1 By 1988 I had already spent about ten years working in the UK and New York mainly for newspapers, magazines and book publishers.
I arrived in the UK in 1978, having done an illustration degree at Philadelphia College of Art. My illustration teacher there, Al Gold, who also taught the Quay Brothers, thought I should follow in their footsteps and head for The Royal College of Art illustration course. So I took his advice and after a few months of backpacking settled in London and started the course. At the same time, I started doing the rounds with my portfolio to the newspapers and magazines first and then to a smattering of book publishers. I managed to get a couple of jobs a month, which kept me afloat through college. Afterwards, I headed to New York and spent a year freelancing there. Then back to the UK until 1988 when my husband and I headed to New York where I carried on doing editorial features and book covers on both sides of the Atlantic for about six years and then came back again to the UK.
2 I started art school as a sculpture major then switched to illustration because I wanted to do more drawing. I didn’t really fit into the commercial illustration mould and soon found myself at odds with the course. I finished though by winning the Illustration prize in my year somehow by doing something rather unconventional. This side of me was embraced by the Royal College of Art, which in 1978 was busy pushing the boundaries of what was considered illustration. I rode high on the crest of that wave of ‘radical’ illustration until it subsided.
3 This wave was also being supported by an enlightened group of art directors who also were enjoying free reign at their various publishing houses and were able to provide a platform for the illustrators. So naturally, it was a happy union of more ‘radical’ illustrators and art directors.
4 Everything changed with the internet and the availability of stock imagery. It seemed that the pendulum swung towards using photography instead of illustration.
5 I particularly loved doing the book covers for Penguin, Picador, Pandora, etc. Particularly ‘On the Black Hill’ by Bruce Chatwin, the Penguin covers for Camus and Kafka. Also, Longmans asked me to illustrate the ‘Blind Watchmaker’ by Richard Dawkins, I made 13 black and white monoprints for the chapter headings and the cover. New Scientist magazine covers were another particular favourite as they gave me a chance to do science-related themes. Then I moved into children’s’ books, which was the last oasis for illustrators.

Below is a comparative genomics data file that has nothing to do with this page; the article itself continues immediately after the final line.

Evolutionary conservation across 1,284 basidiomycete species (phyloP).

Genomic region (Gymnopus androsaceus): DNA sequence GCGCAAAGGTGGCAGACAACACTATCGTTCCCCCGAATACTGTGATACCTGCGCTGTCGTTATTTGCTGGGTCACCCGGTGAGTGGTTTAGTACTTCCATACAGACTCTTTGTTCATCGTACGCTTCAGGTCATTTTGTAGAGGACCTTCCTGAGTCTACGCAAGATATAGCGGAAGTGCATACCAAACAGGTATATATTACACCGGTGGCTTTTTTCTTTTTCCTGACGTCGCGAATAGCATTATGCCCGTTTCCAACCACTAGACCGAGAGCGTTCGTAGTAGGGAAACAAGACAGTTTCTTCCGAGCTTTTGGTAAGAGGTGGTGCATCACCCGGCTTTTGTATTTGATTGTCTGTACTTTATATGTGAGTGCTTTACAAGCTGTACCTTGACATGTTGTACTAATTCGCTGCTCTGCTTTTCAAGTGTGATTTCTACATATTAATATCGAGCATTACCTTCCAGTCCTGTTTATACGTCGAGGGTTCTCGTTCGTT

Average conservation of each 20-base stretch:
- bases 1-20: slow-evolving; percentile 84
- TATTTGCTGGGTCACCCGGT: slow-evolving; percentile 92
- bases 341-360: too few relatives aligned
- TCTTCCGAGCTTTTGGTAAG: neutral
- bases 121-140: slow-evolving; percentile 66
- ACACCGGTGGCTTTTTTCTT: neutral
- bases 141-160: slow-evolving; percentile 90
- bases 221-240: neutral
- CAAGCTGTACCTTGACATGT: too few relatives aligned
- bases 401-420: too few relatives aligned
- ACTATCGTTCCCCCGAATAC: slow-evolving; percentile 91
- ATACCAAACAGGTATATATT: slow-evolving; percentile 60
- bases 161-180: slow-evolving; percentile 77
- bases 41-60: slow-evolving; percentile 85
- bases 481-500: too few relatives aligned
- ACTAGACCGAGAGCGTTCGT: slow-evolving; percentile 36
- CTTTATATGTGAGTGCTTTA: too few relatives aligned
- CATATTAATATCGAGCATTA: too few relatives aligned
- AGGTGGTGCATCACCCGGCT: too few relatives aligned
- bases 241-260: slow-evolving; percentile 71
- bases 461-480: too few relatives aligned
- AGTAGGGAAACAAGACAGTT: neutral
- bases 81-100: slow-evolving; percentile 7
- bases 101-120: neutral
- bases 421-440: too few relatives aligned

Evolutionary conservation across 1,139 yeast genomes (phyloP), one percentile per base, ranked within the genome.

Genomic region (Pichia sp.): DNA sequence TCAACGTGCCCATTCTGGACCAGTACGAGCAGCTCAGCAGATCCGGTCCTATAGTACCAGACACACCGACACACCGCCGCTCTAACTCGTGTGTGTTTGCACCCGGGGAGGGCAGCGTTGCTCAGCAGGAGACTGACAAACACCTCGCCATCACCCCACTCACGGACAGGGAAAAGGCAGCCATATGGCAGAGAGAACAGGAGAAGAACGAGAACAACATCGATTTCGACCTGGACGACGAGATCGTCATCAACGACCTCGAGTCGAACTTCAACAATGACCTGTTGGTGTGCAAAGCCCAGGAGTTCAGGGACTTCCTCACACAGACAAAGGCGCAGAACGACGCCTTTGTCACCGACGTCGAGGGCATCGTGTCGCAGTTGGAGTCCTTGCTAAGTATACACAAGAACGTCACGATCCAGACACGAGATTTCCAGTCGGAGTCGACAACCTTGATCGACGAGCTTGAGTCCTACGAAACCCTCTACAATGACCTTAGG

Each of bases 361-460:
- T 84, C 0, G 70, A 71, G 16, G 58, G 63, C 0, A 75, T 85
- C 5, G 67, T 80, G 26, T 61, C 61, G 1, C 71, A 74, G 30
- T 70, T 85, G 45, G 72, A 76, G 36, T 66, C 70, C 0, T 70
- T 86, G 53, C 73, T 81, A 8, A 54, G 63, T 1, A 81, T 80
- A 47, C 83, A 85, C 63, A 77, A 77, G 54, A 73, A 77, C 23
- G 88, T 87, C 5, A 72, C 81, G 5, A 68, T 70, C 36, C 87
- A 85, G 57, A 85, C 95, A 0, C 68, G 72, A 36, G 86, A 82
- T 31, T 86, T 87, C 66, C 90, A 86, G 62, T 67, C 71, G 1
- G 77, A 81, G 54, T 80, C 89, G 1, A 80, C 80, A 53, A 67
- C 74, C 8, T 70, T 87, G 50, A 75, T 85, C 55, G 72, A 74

[Optional!] I had a whale of a time making pictures for fascinating projects.
Find Liz’s stunning work, and more about her career, here.
1 In 1988, I was in the flow with editorial commissions, feeling inspired, positive about the direction my work was taking, and open to all possibilities to make a difference in the world as an artist. It was exciting to receive these opportunities to do work I enjoyed, to share it out there in the world, and to paid for this. I treated commissions with the same focused commitment and intensity that I did my own personal work. I was also teaching illustration part-time at the BFA level in various art colleges.
2 As an illustration student, I benefited from being given time and space to explore, experiment, and follow my intuition.
3 I completely enjoyed the opportunity that going around with my portfolio gave me to meet and interact with people.
4 Yes, the world of publishing has changed and moved increasingly from the printed page to the computer screen. I think they call it a digital revolution?
5 My favourite commission was an advertising campaign. It was thrilling to see my illustrations displayed as a series of enormous posters across the entire London Underground for at least an entire year. These same images were also featured as full-page advertisements in numerous magazines, Sunday supplements, and on postcards.
[Optional!] My art has been a vocation and a way of life. I don’t draw a line between art and illustration. Work is play and play is work.
For Carolyn, image-making is truly a vocation. If she was unsatisfied by a piece of work, she would re-do it, even if it meant coming back into the magazine office at night and “stealing’ it back! You can see some of her beguiling work here.